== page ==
Sixteen thousand and five hundred seventy-four patients with cancer receiving ICI therapy were included in this study. At least one cardiovascular IRAE was reported in 3804 (23%) of the patients. Baseline clinical characteristics by gender group are shown in [Table 1]. Age, primary cancer type, history of cancer surgery, history of chemotherapy, and history of diabetes were significantly different between the male and female gender. ICI number of injections, history of radiation exposure, and history of smoking were not significantly different between the two genders. Primary cancer type was significantly different between the genders. Breast and cervical cancers were found predominately in the female patients. Bladder, esophageal, head and neck squamous cell, hepatocellular, Hodgkin's lymphoma, lung, malignant melanoma, mediastinal large B-cell lymphoma, Merkel, renal cell, and stomach cancers were predominately diagnosed in the male patients. Colorectal cancer was equally found in the male and female patients. There was a significant interaction between gender and both age and history of smoking [Table 2]. There was no significant interaction between gender and history of diabetes, history of radiation, and history of chemotherapy [Table 2]. A multivariable Cox PH model with the primary exposure of gender was derived using the stepwise forward selection method with entry criteria at 0.25 and slay criteria at 0.05. Forward selection begins with no variables selected (null model) and adds the most significant variable. At each subsequent step, it adds the most significant variable of those not in the model, until there are no variables that meet the criteria. [Table 3] addresses the strength of association for all the independent variables. The hazard time to CVEs between the male and female gender varied by age [Table 4]. There was no difference in CVEs between males and females at a younger age. The hazard time to CVEs increased with age above 60 years in males when compared to females. The hazard of time to CVE in males was 1.18 times the hazard in females at the mean study age of 60.5 years. Adjusted Kaplan–Meier survival curves for males and females stratified by ICI injection categories showed that those with fewer number of ICI injections had a shorter time to CVE [Figure 1].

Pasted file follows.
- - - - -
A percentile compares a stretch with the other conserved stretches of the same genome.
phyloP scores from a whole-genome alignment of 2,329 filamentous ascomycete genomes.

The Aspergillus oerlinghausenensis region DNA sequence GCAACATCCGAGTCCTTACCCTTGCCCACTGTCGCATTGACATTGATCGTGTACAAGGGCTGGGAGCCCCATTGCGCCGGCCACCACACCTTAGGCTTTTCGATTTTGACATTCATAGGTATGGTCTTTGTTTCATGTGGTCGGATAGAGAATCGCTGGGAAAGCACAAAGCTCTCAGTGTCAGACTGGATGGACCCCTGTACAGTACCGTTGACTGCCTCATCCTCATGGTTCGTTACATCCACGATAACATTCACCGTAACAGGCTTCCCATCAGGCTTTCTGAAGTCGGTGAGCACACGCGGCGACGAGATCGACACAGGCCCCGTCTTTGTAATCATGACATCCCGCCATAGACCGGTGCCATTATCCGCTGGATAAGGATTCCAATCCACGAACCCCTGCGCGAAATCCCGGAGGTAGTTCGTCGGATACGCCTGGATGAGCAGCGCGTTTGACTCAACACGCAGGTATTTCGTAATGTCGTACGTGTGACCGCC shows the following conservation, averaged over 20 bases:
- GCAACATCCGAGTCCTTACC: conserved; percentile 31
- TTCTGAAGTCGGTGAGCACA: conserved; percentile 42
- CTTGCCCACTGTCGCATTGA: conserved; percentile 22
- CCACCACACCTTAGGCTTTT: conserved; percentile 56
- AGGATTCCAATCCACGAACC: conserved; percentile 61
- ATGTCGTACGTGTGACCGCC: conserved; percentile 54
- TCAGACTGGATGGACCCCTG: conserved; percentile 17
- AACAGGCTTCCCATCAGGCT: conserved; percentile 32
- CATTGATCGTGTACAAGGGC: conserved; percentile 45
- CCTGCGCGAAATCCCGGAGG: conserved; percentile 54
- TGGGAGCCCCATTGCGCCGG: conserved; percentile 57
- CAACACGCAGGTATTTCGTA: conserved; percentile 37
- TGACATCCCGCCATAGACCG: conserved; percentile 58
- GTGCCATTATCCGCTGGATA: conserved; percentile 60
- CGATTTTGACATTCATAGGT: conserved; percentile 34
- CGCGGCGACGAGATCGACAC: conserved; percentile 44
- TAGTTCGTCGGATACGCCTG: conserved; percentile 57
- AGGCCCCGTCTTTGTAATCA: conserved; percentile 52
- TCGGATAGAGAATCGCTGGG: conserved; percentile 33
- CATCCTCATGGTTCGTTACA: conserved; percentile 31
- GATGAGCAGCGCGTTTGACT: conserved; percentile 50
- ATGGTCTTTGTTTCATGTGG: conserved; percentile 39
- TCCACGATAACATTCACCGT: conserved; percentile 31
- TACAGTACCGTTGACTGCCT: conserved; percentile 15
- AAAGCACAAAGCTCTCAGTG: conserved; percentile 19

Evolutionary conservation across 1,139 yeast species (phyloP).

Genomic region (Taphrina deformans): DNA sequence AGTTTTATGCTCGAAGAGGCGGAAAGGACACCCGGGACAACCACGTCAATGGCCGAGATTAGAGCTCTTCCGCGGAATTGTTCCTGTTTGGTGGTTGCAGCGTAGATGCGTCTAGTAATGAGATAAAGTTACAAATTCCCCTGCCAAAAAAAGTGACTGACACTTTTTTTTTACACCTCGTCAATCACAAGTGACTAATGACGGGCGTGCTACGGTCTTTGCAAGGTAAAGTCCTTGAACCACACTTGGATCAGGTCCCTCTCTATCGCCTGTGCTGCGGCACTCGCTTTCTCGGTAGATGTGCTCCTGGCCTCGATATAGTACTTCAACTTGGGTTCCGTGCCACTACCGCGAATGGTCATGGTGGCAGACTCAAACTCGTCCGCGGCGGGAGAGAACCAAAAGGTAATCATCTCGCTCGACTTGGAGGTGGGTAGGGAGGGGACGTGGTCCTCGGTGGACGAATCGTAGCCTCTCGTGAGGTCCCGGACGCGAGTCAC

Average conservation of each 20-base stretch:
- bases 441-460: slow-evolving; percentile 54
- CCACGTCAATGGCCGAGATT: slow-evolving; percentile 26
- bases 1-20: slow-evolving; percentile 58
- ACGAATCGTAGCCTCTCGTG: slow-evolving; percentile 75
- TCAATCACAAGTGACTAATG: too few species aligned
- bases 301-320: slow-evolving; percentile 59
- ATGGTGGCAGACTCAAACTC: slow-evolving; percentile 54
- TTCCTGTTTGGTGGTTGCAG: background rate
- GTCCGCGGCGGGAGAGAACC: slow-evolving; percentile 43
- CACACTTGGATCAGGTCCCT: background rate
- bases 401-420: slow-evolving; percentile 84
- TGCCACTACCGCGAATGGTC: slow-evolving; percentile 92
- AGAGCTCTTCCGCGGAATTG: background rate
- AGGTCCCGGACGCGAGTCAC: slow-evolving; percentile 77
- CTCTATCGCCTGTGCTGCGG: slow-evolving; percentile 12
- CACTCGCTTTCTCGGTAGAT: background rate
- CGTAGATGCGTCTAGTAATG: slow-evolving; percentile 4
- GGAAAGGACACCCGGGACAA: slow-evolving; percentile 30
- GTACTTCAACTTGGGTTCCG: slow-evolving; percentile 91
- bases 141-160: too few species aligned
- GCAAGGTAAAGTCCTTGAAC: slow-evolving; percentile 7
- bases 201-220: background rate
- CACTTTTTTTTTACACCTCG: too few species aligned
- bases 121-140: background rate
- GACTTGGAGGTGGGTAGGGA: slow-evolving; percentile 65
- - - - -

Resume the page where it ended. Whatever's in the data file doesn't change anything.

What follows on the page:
Table 1: Descriptive statistics*

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Table 2: Likelihood ratio test for interaction